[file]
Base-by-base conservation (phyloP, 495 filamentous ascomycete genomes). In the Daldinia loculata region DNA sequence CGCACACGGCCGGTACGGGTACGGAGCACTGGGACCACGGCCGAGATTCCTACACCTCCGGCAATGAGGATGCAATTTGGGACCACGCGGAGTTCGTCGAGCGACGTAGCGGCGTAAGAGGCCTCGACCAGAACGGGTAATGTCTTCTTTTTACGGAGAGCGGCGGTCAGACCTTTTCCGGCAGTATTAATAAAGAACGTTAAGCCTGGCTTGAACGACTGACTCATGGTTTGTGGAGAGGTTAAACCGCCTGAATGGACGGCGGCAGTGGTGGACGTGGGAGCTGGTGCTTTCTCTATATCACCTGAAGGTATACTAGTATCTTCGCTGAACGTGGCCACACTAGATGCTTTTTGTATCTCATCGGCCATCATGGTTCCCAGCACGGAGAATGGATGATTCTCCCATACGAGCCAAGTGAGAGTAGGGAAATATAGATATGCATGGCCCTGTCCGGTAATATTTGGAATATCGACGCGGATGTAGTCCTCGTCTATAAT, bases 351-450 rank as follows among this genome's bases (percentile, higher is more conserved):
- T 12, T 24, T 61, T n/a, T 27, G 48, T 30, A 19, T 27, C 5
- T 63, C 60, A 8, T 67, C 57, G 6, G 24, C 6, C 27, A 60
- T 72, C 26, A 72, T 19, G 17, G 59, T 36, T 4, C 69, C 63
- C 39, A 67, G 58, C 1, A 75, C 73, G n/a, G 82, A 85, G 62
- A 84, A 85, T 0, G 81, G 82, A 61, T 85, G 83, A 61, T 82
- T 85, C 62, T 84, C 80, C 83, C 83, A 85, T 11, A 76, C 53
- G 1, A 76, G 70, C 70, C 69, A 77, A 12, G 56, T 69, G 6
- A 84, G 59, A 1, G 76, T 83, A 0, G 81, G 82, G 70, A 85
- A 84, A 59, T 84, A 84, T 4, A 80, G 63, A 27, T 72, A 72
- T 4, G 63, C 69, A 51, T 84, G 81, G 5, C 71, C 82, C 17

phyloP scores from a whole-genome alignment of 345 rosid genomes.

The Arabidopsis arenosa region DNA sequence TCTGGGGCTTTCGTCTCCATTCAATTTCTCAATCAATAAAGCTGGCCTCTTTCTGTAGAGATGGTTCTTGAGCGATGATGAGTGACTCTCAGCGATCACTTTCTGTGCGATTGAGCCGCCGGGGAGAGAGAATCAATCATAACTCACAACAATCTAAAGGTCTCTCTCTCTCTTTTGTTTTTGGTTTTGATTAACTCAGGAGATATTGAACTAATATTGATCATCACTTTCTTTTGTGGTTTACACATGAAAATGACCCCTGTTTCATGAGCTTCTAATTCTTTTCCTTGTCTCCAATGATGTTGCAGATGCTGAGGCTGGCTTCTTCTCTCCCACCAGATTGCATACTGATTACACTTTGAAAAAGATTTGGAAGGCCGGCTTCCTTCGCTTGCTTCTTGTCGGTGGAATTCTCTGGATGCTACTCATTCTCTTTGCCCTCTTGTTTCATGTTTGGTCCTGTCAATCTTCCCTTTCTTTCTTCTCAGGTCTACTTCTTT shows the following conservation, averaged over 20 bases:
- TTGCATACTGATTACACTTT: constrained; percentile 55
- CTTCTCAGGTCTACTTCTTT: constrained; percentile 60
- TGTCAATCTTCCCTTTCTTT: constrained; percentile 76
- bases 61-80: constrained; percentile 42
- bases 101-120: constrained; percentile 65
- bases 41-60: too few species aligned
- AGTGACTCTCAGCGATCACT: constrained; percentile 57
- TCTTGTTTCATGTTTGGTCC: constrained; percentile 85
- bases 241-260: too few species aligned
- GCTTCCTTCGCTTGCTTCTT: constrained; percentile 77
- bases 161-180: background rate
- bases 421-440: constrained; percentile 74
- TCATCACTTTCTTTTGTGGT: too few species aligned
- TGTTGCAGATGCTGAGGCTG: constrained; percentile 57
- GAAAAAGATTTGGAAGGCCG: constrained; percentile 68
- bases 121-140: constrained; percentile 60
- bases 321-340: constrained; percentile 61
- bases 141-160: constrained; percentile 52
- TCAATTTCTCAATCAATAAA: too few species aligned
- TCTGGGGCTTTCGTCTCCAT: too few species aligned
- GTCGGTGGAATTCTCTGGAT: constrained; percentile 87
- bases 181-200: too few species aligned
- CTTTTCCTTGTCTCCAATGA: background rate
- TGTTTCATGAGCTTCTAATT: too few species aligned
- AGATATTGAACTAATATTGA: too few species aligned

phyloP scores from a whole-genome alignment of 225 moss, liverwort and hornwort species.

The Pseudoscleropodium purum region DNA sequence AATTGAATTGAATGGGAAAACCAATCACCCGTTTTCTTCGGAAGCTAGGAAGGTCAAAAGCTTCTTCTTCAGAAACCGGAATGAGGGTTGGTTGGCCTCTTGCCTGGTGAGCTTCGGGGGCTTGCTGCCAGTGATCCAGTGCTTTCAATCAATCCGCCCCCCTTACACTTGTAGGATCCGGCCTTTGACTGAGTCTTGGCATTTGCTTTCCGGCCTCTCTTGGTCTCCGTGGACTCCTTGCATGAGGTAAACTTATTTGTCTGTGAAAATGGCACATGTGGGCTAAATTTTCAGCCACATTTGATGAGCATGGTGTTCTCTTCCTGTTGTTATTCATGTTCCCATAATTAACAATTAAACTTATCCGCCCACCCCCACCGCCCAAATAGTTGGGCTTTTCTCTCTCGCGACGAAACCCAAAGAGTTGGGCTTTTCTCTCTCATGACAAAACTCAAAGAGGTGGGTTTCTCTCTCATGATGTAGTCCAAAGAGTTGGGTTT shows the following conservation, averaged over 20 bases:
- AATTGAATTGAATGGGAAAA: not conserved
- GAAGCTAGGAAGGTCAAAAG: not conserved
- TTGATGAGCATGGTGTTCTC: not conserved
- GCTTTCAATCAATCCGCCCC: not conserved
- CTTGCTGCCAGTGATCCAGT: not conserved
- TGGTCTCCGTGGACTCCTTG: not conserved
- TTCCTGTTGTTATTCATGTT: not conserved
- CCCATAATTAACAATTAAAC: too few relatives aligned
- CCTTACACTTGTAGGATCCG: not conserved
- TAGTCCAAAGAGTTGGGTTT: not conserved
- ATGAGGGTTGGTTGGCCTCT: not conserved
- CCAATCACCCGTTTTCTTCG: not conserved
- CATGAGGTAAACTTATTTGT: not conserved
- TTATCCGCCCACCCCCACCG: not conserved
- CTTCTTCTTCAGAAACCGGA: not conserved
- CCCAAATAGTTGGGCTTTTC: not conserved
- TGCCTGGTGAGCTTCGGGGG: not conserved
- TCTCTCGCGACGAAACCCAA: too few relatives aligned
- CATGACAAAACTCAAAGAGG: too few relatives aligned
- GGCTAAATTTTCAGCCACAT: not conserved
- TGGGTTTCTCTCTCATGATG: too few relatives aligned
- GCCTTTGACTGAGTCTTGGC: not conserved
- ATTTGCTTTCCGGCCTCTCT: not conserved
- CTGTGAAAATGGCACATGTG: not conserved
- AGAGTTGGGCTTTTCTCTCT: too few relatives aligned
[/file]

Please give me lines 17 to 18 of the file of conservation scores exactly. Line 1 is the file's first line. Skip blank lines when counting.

- bases 61-80: constrained; percentile 42
- bases 101-120: constrained; percentile 65